Four years of drought in California just hasn’t shrunk reservoirs, made lawns turn brown and planted a nugget of fear in every Californian’s brain. The persistent dry conditions have also caused major wildfires that have displaced around 23,000 Californians from their homes in the north of the state.
Saying that people who experience the spectrum of horrors in the wake of a wildfire “face stress” is insultingly obvious. Aside from the obvious property damage, survivors face displacement to evacuee centers, a long period of negotiating with various insurance companies and the possibility of losing pets, family and friends in the disaster. Smoke brings a considerable health risk not just to those directly in the way of the fire but to everyone in the region surrounding the fire’s zone. People fleeing the disaster may not have had time to get their medications out of their houses in time, causing further health worries. Finally, wildfires are horrible enough that the survivors are often afflicted with post-traumatic stress disorder.
Recovery from residential fires not just a matter of insurance
The American Psychological Association reports survivors of a residential fire often go through a period of adjustment not unlike grief. Shock, anger, depression and hopelessness are common. However, there are techniques survivors can use to repair themselves during this process. Trite as some of them may seem – particularly during a time involving dislocation, loss and worry – these techniques do work:
- Practice proven stress-reducing techniques. Deep breathing, meditation and regular exercise do wonders to reduce stress.
- Allow for bad emotional periods. Keeping worries, anger and sadness locked up can harm a person’s health and contribute to stress and depressive disorders. Fundamentally, ignoring bad emotions is denying truth. It is okay to cry and to release those emotions. It is also fine to experience good emotions during a period of loss and trauma.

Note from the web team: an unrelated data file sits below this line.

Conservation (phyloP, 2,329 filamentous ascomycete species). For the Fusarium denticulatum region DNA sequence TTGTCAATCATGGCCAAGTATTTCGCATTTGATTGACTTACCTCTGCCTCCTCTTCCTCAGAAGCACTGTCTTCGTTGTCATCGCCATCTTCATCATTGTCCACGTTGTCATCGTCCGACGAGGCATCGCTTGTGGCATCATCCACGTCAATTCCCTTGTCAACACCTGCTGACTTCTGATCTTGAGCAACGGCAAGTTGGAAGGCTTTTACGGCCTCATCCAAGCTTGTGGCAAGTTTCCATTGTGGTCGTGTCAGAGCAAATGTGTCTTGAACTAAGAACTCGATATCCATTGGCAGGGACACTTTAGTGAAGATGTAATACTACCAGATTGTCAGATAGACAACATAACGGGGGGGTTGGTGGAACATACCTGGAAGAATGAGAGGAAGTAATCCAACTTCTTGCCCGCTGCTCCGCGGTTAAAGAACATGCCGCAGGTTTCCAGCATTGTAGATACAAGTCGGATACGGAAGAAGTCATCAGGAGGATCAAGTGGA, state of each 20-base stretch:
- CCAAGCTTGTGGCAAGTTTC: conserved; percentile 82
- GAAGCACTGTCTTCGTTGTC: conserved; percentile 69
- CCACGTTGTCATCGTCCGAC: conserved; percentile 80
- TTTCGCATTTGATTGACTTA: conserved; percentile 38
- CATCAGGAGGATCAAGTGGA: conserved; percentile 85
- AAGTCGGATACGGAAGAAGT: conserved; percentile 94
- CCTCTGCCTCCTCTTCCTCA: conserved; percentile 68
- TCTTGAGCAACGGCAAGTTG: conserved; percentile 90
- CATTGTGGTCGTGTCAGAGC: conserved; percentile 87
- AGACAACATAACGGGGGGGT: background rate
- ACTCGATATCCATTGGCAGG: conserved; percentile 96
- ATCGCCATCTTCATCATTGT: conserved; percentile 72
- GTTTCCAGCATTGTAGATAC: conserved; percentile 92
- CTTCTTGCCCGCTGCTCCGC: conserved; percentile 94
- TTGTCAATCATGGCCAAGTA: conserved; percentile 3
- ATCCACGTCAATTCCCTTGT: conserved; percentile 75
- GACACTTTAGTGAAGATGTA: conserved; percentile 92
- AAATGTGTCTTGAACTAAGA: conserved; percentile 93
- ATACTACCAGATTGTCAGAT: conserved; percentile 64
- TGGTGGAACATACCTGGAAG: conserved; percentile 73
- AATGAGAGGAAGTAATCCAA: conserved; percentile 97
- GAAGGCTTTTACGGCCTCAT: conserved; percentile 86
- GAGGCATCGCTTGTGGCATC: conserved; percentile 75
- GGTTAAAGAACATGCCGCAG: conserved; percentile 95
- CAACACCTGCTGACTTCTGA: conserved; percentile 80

- Make small decisions daily. This can allow a feeling of control over one’s life and circumstances, and don’t be so concerned over thoughts of what you should or ought to be doing. Avoid making big, life-changing decisions, however. Now’s not the time for a career change, buying a car or getting married.
- Don’t isolate yourself. Spending time with friends and family is therapeutic, along with taking advantage of support groups.
- Take care of your health. Get as much sleep and eat as healthy as possible under the circumstances, and avoid substances like alcohol and drugs like tranquilizers.
Children and disaster trauma
The APA says coping abilities of children and adolescents are influenced by their parents and caregivers. In times of disaster, children will look to adults for guidance and security. Listen to their concerns and ideas, and encourage them to return to their normal routines, even playtime.
The Anxiety Treatment Centers of California are well-equipped to deal with a wide variety of stress disorders, including PTSD. We can provide good, proven information on counseling and treatment programs across the state. If you or someone you know is dealing with anxiety and shock after a major traumatic event, please call us at 855-972-9459 or via live online chat.